Still crouched, Ashok gazed across the plain to the west. Amid the howling winds he detected another sound, one he’d been waiting for: the baying of hounds. They’d run their prey to ground at last.

Four immense shadow mastiffs charged the Tor, their bodies drawing in what little light suffused the Shadowfell, until all Ashok could see were the creatures’ eyes-metallic silver points buried in rolls of obsidian flesh.

“Come ahead!” Fierce, defiant laughter exploded in Ashok’s throat. He pounded his chest with his fists and sprang to his feet. His wound was on fire. He reveled in the pain and the blood oozing down his leg.

So alive …

Ashok sheathed his dagger and whipped the chain above his head, launching one end into the kindling tree. The shadow raven cried out in deep-throated alarm and took flight. The chain’s spikes looped around a thick branch and caught. Ashok held the other end of the chain and braced his good leg against the tree trunk.

Two of the hounds vanished as they reached Ashok’s bloody perimeter. The others pressed their drooling muzzles into the ground, their teeth bared and craving, starved for Ashok’s blood. The distraction bought Ashok a few breaths more to live.

The other two hounds reappeared in a shadowy vortex directly in front of Ashok. Their muscled hindquarters tensed, and the creatures sprang at him. Ashok used the tree trunk to push off and swung on the chain. His momentum carried him past the first hound and into the second. The force of impact was like kicking a stone wall.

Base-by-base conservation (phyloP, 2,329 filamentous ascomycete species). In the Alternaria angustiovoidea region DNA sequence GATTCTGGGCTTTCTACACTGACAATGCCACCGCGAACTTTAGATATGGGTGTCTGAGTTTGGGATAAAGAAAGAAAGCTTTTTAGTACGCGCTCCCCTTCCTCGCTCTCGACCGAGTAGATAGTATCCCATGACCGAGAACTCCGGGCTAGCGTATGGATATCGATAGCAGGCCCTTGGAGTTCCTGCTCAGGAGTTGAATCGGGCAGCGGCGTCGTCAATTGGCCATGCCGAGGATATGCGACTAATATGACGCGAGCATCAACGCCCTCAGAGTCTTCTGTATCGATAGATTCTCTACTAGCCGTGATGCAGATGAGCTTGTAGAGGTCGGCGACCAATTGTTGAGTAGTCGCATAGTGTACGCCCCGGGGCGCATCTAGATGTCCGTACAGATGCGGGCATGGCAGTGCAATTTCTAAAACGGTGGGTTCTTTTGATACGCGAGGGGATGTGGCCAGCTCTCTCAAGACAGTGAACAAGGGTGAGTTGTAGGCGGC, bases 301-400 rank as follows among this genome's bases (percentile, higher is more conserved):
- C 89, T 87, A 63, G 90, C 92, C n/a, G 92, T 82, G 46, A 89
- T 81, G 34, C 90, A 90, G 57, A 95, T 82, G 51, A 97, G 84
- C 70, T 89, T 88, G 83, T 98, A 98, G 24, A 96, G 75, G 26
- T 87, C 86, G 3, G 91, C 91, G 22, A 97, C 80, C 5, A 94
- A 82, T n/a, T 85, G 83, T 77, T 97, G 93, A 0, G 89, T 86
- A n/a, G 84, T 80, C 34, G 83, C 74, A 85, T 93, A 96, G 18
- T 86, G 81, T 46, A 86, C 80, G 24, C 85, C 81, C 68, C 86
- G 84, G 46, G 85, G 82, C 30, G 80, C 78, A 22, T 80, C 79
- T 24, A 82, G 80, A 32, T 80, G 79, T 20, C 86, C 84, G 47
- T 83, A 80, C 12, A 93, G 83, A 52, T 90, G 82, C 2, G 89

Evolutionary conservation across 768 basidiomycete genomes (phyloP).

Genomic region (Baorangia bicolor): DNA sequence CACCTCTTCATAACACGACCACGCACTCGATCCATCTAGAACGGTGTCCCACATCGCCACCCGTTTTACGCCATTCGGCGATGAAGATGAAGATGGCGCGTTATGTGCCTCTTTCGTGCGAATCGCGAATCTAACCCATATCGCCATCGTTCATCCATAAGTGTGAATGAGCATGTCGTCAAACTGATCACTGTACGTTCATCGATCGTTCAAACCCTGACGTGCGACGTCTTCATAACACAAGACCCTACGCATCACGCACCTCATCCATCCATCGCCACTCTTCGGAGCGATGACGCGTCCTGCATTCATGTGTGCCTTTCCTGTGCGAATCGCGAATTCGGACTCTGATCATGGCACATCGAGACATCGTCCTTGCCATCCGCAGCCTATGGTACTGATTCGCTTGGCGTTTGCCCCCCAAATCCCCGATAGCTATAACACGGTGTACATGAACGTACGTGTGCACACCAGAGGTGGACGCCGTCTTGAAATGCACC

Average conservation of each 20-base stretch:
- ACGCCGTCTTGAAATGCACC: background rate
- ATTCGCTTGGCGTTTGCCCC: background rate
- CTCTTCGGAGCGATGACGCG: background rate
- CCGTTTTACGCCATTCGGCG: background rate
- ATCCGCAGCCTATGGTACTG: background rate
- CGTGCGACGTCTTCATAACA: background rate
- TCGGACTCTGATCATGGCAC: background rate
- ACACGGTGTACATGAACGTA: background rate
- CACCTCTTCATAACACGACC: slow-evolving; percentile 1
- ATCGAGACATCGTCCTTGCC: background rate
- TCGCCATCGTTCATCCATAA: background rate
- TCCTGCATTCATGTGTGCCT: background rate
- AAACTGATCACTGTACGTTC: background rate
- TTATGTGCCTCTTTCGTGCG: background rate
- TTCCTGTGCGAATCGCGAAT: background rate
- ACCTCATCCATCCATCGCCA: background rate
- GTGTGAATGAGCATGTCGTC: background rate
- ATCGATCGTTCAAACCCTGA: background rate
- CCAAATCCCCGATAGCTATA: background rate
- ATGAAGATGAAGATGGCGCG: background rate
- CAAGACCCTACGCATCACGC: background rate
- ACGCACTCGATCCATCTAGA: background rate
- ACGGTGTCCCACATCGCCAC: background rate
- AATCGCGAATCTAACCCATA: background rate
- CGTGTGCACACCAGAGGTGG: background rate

Ashok let go of the chain and fell on top of the hound. Snapping teeth clipped his chin and neck, barely missing the tender veins. Ashok rolled with the beast, over and over, until he could grab his dagger from its sheath. He buried the curved blade in the hound’s neck.

Howling, the hound teleported several feet away to die, leaving Ashok with a bloody dagger and the second hound bearing down on him.

The beast hit him in the back and drove Ashok flat to his stomach, his face pressed into the dirt. He could smell the gamey hound and his own blood from the circle. The hound bit him in the shoulder, its fangs tearing through clothing and armor and flesh. Ashok felt the pain explode down his arm. His vision went white around the edges, and his left arm was suddenly numb.

He forced his body into a crouch, spilling the beast off his back before it could tear his arm off. The other two hounds shook off their blood frenzy and charged.